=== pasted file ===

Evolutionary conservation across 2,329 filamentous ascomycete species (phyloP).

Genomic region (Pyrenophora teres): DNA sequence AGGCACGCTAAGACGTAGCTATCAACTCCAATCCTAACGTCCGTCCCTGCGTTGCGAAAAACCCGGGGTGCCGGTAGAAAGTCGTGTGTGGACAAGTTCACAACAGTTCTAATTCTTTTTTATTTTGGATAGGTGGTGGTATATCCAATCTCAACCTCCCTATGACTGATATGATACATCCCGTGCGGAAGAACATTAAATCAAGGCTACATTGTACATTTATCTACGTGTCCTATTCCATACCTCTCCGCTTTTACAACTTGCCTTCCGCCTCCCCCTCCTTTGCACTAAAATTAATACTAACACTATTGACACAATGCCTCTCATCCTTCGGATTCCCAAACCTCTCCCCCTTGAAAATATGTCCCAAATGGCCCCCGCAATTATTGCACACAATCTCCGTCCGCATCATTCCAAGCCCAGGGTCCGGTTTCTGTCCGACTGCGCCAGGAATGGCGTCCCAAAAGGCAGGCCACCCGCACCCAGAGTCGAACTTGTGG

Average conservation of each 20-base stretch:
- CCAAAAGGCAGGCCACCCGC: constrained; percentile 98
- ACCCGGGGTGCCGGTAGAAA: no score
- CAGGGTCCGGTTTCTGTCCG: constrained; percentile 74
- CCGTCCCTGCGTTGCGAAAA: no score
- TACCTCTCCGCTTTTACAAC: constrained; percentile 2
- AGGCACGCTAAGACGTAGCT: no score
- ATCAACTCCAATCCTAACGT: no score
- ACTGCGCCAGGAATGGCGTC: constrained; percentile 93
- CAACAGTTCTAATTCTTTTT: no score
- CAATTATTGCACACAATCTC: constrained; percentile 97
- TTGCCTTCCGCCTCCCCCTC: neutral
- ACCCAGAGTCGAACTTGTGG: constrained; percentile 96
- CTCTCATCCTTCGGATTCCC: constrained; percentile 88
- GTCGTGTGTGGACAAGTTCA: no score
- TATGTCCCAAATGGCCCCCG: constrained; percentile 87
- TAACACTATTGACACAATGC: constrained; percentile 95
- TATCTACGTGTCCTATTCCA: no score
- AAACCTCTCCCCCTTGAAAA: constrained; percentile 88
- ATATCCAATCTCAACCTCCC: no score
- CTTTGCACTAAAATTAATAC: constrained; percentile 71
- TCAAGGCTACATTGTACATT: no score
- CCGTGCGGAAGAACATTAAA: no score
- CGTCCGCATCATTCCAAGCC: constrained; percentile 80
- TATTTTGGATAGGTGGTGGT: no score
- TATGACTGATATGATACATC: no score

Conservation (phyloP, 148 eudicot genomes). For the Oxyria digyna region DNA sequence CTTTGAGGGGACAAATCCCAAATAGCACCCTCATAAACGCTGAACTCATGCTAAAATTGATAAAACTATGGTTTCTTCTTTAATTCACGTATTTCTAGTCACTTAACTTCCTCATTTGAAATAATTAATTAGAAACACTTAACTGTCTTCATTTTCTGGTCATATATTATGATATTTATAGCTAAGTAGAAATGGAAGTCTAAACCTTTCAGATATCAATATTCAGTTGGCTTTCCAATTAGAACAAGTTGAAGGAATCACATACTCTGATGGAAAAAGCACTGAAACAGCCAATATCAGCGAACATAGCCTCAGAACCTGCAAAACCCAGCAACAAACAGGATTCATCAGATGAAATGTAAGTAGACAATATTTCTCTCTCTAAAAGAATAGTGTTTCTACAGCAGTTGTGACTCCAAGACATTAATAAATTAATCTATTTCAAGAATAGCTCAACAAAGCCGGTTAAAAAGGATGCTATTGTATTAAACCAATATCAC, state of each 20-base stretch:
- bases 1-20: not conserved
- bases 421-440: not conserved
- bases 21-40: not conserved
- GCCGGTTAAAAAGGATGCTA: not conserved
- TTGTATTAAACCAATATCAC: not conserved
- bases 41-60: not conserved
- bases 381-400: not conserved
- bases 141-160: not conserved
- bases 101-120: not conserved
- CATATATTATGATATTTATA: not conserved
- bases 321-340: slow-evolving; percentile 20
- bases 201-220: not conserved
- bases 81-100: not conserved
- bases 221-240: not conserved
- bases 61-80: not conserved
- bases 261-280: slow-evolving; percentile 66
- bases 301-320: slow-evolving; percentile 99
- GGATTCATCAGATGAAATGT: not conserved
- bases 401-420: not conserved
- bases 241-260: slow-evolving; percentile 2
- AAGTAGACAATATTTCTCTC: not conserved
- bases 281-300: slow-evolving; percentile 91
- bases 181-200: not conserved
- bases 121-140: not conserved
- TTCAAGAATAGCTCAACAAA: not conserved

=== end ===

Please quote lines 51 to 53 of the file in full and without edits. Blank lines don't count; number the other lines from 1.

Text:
- bases 281-300: slow-evolving; percentile 91
- bases 181-200: not conserved
- bases 121-140: not conserved